ϑ is number of testing samples;
ζθij[k]ith is bus absolute phase error at time k when under the jth attack in the testing samples;
θ^ij[k]ith is bus recovered phase angle at time k when under the jth attack in the testing samples;
θi[k]ith is bus true phase angle at time k.
The proposed algorithm and residual-based algorithm have been tested under various attack scenarios (i.e., κ=1,2,…,11). Table 4 presents the results when κ=1 and κ=11, respectively. We can first see the superiority of our methodology, comparing with the residual-based algorithm. For example, when κ=11, the average phase error of our proposed algorithm on bus 12 is 0.2886, whereas the error is 4.2793 for the residual-based algorithm, which is 13 times larger than our algorithm. Second, we can see that the average phasor errors for κ=1 are in general smaller than those for κ=11, which means that the performances of both algorithms work better when κ is small. Third, we see that the F-DDIA result of bus 11 (or bus 13) is quite different from the that of bus 12 (or 14). We think the reason that causes this phenomenon is because of the κ value. When κ=1, the bus indexes 11–14 are with little difference. To sum up, the reason that causes this difference of the average absolute phase error is complex, and thus the F-DDIA performance depends on a series of parameters (i.e., κ,σob, etc.).
ζθi[k] for IEEE 14-bus system when σob=0.05.
Bus index
ζθi[k] (κ=1)
ζθi[k] (κ=11)
Residual-based
Our detector
Residual-based
Our detector
2
0.2388
0.0770
0.5855
0.1387
3
0.7420
0.3612
1.2131
0.1374
4
0.3274
0.0430
0.9988
0.2117
5
0.4026
0.1076
0.9927
0.2187
6
1.0687
0.3478
2.0091
0.7807
7
0.6875
0.0493
1.6335
0.4186
8
0.6875
0.0493
1.6335
0.4186
9
0.8095
0.0443
1.8286
0.4823
10
0.9589
0.1817
1.7800
0.7220
11
0.9869
0.2925
1.8136
1.6674
12
1.2767
0.4810
4.2793
0.2886
13
1.1997
0.4977
2.1074
1.1148
14
1.0374
0.2894
1.6876
0.3817
4.6. Comparison on Execution Time
In our experiments, we find that the proposed approach is faster than other works. The residual-based fault detector takes around 50min (0.043 s per sample), while the proposed approach only takes 12min (0.011 s per sample). The 12min of our approach includes load dynamics fitting and Douglas-Rachford iterations process. The main computation burden for our proposed approach is to proceed Douglas-Rachford iterations for basis pursuit process. In general, we do not consider the state estimation process. This is why our proposed approach is faster than the other one.
5. Conclusions
The paper examines the problem of detecting data injection attacks in smart grid networks. We propose a detection framework named F-DDIA, which can recover the initial system state, as well as the real measurement readings. Due to the sparse nature of data injection attacks, l1 minimization technique (including Douglas-Rachford) can be applied. The validation of the proposed detecting algorithm is validated using load data from NYISO. Our detector works well in both linear and nonlinear systems.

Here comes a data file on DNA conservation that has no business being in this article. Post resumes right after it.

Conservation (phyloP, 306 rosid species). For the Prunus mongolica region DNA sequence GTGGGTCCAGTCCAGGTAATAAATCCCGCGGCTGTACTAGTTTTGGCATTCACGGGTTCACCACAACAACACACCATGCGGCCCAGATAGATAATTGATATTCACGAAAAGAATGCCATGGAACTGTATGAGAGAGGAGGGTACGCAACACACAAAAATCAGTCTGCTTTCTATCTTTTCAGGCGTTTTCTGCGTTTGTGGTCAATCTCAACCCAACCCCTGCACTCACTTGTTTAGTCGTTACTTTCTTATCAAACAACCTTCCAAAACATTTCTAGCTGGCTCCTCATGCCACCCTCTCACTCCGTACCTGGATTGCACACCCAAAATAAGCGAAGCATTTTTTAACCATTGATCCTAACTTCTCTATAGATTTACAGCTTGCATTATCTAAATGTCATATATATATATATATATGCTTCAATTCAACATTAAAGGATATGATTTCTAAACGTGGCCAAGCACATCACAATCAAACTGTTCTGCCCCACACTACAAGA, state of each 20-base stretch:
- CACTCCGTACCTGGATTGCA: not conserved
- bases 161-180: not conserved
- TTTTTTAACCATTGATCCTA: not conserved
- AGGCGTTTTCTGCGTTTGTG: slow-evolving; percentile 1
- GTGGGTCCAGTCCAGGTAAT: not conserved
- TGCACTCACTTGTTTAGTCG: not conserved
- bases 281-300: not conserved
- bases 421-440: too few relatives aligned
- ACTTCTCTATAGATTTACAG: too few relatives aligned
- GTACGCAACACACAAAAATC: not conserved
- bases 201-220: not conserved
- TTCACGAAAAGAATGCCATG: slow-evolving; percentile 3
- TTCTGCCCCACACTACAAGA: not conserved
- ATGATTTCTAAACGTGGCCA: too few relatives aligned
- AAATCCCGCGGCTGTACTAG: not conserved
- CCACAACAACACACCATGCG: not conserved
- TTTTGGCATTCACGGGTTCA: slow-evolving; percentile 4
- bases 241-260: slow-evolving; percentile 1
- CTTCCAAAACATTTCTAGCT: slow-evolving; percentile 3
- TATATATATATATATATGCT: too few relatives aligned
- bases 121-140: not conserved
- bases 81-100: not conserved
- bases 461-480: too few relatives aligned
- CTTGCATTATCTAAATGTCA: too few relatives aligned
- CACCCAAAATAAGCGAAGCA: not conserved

Conflicts of Interest
The authors declare that they have no conflicts of interest.
Acknowledgments
This work is supported in part by National High Technology Research and Development Program of China (no. 2015AA016008).
LangnerR.Stuxnet: dissecting a cyberwarfare weaponLiuY.NingP.ReiterM. K.False data injection attacks against state estimation in electric power gridsKimJ.TongL.ThomasR. J.Data framing attack on state estimationWangJ.HuiL. C. K.YiuS. M.CuiX.WangE. K.FangJ.A survey on the cyber attacks against non-linear state estimation in smart gridsProceedings of the Australasian Conference on Information Security and Privacy (ACISP '16)2016Berlin, GermanySpringerWangJ.HuiL. C. K.YiuS. M.WangE. K.FangJ.A survey on cyber attacks against nonlinear state estimation in power systems of ubiquitous citiesLiuL.EsmalifalakM.DingQ.EmesihV. A.HanZ.Detecting false data injection attacks on power grid by sparse optimizationHuQ.FooladivandaD.ChangY. H.TomlinC. J.Secure state estimation and control for cyber security of the nonlinear power systems2016, https://arxiv.org/abs/1603.06894HanD.MoY.XieL.Robust state estimation against sparse integrity attacks2016, https://arxiv.org/abs/1601.04180KimT. T.PoorH. V.Strategic protection against data injection attacks on power gridsWangJ.TuW.HuiL. C. K.YiuS. M.WangE. K.Detecting time synchronization attacks in cyber-physical systems with machine learning techniquesProceedings of the In 37th IEEE International Conference on Distributed Computing Systems (ICDCS '17)2017HugG.GiampapaJ. A.Vulnerability assessment of AC state estimation with respect to false data injection cyber-attacksChaojunG.JirutitijaroenP.MotaniM.Detecting False Data Injection Attacks in AC State EstimationDemanetL.ZhangX.Eventual linear convergence of the Douglas-Rachford iteration for basis pursuitAburA.ExpositoA. G.WangJ.HuiL. C. K.YiuS. M.Data framing attacks against nonlinear state estimation in smart gridProceedings of the IEEE Global Communications Conference Workshop (GLOBECOM '15)2015GoodallC. R.CandesE. J.TaoT.Decoding by linear programmingZhangJ.ZhaoC.ZhaoD.GaoW.Image compressive sensing recovery using adaptively learned sparsifying basis via L0 minimizationSharonY.WrightJ.MaY.Computation and relaxation of conditions for equivalence between l1 and l0 minimization2007UILU-ENG-07-2208Urbana-Champaign, Illinois, Ill, USAUniversity of IllinoisKodsiS. K. M.CanizaresC. A.Modeling and simulation of ieee 14 bus system with facts controllers2003Waterloo, Ontario, CanadaUniversity of WaterlooZimmermanR. D.Murillo-SánchezC. E.ThomasR. J.MATPOWER: steady-state operations, planning, and analysis tools for power systems research and education